The Martian Book and Movie Review

Movie review now. (Or you can say critique, which sounds more professional.) Directed by Ridley Scott and starring Matt Damon, it was released on October 2, only a few days after the day we found water on Mars. As the review in New York Times pointed out, this could have been strategically planned between the NASA journalists or scientists and the movie director, or it could be some crazy coincidence. Anyways, the movie wasn’t worse or better than I expected; it was perfect. It flowed exceptionally well, was generally accurate to the book (except for the storm that hits Watney while he’s in the rover on his way to the MAV in the book), had moderate action without violence, and the overall feel of the movie put on a hopeful and optimistic look into the future of international space travel; you get to see Watney being cheered on not only in America, but internationally. The Chinese actually almost sent out a launch of their own that they’d been working on for ten years to help an American astronaut and they celebrate with NASA in the end. The next NASA launch, mission Ares IV, includes not only Americans but also Chinese.

The Martian Movie Review on Tea with TumnusSince the book was mostly written in log entries by Mark Watney, thus first person, the movie had some of the logs as video cam style, which is ideal for a movie since it’s on the screen. These video recordings of Mark Watney talking at the cam are few compared to the written log entries in the book, and the rest of the story is told being portrayed by screen as Watney goes about his routines on Mars. I thought it was very interesting to actually see in the movie what I was trying to understand in the book. When I read about the whole technical chemical process of converting oxygen to hydrogen or something like that to get fire, I couldn’t grasp it enough to try to visualize the book character actually doing it. When I watched it in the movie, however, I could understand how it really was supposed to look, and how realistic it was.

The film score was by Harry Gregson-Williams, the same composer for the Narnia movies. The soundtrack wasn’t amazing, but it did its job well: conveying the right emotion for each of the scenes. There was a part in the movie while showing shots of Mars’s surface where the music sounded similar to Hans Zimmer’s track from Interstellar.

As a (personal opinion) side note, I’m glad they put in the Iron Man reference from the book and disappointed that they didn’t play “Stayin’ Alive,” a song from Commander Lewis’s ’70s collection that Watney picks as his hypothetical theme song.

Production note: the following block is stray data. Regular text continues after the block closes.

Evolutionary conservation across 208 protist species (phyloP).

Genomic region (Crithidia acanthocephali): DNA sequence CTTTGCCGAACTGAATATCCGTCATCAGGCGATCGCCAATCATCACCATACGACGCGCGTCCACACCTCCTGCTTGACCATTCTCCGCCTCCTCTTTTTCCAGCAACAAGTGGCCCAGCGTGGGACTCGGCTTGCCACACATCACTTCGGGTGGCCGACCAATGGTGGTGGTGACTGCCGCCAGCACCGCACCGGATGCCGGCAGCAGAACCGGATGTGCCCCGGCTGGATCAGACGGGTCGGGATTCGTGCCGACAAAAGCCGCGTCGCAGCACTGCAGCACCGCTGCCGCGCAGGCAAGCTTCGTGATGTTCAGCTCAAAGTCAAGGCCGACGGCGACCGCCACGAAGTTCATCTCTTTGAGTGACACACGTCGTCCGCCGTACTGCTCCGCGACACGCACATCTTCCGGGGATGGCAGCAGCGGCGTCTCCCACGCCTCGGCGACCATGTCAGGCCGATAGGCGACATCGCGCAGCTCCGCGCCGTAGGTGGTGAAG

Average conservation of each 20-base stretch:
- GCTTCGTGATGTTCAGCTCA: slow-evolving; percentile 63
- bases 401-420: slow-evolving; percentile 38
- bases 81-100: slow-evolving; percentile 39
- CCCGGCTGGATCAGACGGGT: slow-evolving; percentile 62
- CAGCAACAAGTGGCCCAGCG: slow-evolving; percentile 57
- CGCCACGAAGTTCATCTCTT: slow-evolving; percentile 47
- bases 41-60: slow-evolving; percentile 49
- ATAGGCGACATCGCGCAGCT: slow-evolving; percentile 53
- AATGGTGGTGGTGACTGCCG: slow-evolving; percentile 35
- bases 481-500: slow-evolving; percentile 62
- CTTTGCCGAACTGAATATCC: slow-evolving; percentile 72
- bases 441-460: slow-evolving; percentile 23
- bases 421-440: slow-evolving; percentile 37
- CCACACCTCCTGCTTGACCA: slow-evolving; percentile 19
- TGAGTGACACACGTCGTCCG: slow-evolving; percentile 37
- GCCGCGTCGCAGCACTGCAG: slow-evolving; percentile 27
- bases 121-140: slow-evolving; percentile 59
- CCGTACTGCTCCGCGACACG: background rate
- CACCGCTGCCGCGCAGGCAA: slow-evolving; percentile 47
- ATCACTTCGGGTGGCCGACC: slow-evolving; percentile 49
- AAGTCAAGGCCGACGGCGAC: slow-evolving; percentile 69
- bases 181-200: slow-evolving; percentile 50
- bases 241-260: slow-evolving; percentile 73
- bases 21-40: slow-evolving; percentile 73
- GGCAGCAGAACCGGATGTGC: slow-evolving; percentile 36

Overall, the film was very compelling and well done with an optimistic message, good characters, and the right amount of drama and action, compared to other space movies such as Gravity, which was too intense even on our small screen, and Interstellar, which is more of a fantasy sci-fi and dealt with a plot in the future of Earth and space travel. The Martian is a great story about one man, “marooned, but not alone.” He’s millions of miles from home by himself, and just manages to survive physically and psychologically. But Earth is still out there and beginning to track his progress on the barren planet little by little and the best brains in NASA synergize together to think of a way to bring Watney home.

I bought this little orange book at Barnes and Noble merely because I had nothing else to read. I had no idea it was going to become my favorite realistic sci-fi book and a classic movie to see again and again for years to come. What about you? Have you seen the movie or read the book? What did you think of the story/characters/the overall feel? I’d love to hear your thoughts and what you liked and didn’t like about it.


4 Comments Add yours

  1. writefury says:

    Wow. If that isn’t a self-publishing success story, I don’t know what is. XD
    Great review! Our family is considering seeing this. Dad and I are really pumped about the conceptual logic problem aspect. What age would you say is best for it?


    1. Tea W. says:

      I’d say any age could see it, but that’s just my opinion, it really depends. The only real negative thing in the movie was the language. You should see it! It was a great movie, definitely worth the bucks.


  2. Grandmom says:

    Great review! I will be reading this book and watching the movie! 🙂